Though keep in mind that an album on this list doesn't necessarily suck. It just has to be vastly overrated in my eyes. Most of the albums here are actually pretty good.

I am going to defend the Beatles you must be having a laugh. Rubber Soul had Norwegian Wood, In My Life, Revolver has Tomorrow Never Knows and Eleanor Rigby, Sgt Pepper I might agree with you but that even has A Day in the Life, The White Album has Helter Skelter, Blackbird, Dear Prudence enough said and Abbey Road has Something, the avant hard rock of I Want You and the side two medleys. Most rock artists would stand on there knees with songs like that.

Yea, but can they hold up to Beethoven? Mozart? Brahms? Bach? Captain Beefheart, Robert Wyatt or Faust's masterpieces?

Beatles albums are rated at or higher than those artists which is why I asked. And it is also why I think they are vastly overrated. If their albums were consistently given on average 3/5's or 3.5/5 they wouldn't be on this list.

Where talking about rock music not classical music and songs like A Day in the Life, Tomorrow Never Knows, Strawberrry Fields Forver are the cornerstones of my favorite type of music progressive rock. Every great future progessive rocker listened to those songs. Yes without a question they hold up and I will include I Want You She So Heavy, Eleanor Rigby, Norwegian Wood as songs I love also. The Beatles hold up but the real question does anyone else in pop music or rock music hold up. Rock music is over fifty years old and I can't think of anyone else who is still really influential. The Velvets are influential problem they just did not have the impact right away. I don't know who Faust is and I have heard of Captain Beefheart not a big fan. I am a big fan of Zappa but you can't really compare these artists to the Beatles they were supreme pop musicians.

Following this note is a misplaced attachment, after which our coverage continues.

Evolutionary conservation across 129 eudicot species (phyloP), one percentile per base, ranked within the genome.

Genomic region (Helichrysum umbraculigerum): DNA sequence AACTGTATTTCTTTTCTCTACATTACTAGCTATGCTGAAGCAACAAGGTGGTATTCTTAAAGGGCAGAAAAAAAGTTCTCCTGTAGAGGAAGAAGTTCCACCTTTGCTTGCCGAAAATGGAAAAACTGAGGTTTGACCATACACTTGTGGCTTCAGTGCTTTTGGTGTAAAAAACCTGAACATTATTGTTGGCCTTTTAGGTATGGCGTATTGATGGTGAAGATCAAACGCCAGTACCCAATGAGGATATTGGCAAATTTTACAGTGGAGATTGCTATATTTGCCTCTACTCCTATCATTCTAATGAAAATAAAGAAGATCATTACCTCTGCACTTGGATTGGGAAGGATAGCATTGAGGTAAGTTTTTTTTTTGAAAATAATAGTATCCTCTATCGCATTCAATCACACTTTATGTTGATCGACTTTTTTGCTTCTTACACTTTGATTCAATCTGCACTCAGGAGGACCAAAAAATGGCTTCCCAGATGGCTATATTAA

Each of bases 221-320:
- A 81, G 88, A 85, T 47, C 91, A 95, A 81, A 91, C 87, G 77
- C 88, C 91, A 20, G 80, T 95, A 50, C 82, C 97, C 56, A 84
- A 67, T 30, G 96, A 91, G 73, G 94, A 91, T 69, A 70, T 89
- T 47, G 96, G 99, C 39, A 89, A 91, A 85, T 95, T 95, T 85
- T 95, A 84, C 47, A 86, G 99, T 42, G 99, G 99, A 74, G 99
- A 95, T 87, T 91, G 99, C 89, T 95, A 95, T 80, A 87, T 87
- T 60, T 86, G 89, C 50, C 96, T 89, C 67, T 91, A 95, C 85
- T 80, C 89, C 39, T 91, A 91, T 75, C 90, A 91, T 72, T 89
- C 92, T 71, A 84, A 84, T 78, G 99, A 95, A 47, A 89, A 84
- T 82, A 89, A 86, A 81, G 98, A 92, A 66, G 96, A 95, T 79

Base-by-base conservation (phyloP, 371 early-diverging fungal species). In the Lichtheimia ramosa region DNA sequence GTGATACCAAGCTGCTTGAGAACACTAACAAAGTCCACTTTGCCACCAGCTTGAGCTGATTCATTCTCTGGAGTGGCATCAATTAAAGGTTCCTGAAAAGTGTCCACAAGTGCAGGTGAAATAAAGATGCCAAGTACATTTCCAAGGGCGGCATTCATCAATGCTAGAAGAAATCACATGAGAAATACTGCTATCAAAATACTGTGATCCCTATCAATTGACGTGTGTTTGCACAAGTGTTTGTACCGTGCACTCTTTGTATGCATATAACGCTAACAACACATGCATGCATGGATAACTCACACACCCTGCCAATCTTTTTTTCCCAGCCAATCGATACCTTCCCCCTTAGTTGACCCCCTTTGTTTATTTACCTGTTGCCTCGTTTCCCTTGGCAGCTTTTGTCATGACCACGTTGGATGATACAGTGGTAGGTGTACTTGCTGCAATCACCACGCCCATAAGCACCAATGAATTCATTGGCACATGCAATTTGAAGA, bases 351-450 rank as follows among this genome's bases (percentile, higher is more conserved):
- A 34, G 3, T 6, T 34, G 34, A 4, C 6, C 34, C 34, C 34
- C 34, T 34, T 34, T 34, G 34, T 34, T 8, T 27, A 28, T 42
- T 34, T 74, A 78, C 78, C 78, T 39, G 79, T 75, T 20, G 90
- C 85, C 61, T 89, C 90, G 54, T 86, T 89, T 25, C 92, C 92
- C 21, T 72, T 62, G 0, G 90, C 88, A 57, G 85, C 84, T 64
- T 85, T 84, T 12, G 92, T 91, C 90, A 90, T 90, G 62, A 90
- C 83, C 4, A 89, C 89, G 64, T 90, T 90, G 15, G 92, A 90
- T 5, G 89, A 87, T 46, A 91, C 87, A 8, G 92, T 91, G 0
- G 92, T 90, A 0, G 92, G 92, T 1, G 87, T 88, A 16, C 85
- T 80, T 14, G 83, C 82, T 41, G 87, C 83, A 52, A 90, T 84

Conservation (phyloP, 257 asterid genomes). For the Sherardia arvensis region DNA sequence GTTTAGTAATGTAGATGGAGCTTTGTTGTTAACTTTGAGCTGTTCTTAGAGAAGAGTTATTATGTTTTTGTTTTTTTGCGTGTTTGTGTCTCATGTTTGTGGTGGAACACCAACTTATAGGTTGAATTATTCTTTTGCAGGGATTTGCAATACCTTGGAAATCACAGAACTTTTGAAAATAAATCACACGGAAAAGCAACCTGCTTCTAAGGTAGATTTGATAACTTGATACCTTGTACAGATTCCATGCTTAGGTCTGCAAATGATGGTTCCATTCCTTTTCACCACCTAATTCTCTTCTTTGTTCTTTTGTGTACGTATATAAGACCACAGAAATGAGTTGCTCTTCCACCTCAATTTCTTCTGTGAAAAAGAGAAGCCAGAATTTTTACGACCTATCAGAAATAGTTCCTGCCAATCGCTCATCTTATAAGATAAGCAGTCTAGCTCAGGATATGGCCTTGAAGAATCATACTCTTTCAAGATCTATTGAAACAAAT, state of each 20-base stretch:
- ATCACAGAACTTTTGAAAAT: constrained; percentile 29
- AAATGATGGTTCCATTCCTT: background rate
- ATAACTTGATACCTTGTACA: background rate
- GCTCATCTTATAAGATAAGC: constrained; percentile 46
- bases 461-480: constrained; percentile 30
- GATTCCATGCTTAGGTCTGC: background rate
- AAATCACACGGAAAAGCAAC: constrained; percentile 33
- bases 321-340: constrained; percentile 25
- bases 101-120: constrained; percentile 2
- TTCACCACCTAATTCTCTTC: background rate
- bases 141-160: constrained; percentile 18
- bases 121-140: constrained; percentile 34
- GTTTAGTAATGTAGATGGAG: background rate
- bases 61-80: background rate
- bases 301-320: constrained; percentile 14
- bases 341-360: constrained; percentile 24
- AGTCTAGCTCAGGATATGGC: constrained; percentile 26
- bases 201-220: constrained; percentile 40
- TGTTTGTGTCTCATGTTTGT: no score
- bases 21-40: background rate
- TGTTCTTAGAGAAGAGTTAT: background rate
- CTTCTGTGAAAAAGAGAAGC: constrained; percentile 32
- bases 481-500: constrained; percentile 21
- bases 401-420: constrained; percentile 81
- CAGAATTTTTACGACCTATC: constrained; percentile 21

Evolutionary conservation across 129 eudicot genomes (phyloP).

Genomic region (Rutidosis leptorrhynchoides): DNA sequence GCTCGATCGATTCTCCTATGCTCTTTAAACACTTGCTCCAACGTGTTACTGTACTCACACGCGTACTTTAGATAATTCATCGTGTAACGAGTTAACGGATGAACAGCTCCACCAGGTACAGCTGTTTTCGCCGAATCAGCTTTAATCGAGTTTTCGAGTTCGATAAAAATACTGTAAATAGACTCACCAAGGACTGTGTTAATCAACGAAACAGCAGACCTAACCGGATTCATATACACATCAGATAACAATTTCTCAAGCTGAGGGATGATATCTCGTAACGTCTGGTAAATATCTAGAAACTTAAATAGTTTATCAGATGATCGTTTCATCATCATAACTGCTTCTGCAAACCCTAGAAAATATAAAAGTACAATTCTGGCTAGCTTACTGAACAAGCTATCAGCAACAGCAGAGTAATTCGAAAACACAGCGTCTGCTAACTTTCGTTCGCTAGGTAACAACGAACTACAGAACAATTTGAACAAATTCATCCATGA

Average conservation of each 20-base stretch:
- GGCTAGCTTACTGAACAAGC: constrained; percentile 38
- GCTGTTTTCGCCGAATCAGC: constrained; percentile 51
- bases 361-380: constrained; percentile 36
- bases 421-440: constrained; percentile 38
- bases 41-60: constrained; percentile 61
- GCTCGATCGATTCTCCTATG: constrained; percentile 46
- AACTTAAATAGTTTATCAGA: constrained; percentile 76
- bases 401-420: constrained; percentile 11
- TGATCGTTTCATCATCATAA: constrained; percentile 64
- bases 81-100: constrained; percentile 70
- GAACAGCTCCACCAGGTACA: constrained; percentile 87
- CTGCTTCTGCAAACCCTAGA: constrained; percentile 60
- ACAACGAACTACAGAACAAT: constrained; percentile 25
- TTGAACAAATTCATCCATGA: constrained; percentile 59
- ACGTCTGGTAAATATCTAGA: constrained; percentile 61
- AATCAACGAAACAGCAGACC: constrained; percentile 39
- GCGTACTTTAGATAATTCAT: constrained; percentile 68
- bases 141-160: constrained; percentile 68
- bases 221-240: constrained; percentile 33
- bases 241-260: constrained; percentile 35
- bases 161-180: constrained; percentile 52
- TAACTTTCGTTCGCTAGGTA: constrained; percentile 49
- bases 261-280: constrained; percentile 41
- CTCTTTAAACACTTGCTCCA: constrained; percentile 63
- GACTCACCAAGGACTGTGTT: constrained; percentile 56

Well we simply have different opinions on the matter and its not worth arguing about. For me, it's a matter of emotional impact, which is what I look for in music, film--all art. How much does it affect me? How powerful is it? How profound is this? For me, The Beatles are a fun band who crafted some solid, though uneventful, melodies and during their later years even managed some mild, interesting tweaks and ingenuity into their mostly well worn formula, but standing next to artists such as Wyatt and Faust and Capt Beefheart, etc. who were so creative they invented whole new avenues of emotional outpouring--who are practically their own genres--The Beatles don't enter into consideration whatsoever, just like some above average Baroque period classical music artist (or even Vivaldi really) wouldn't register next to Beethoven or Brahms, etc.

If I may join in... What seems so critically important, but omitted here, is that such developments are interdependent. Without the influence of the Beatles, we would not have had so much of what came after.

Without Vivaldi, Beethoven's work would have been different. Without Beethoven, Brahms' work would he been different, etc.

Art (music) is to be enjoyed for what it means to and how it affects the listener. It is different for each of us.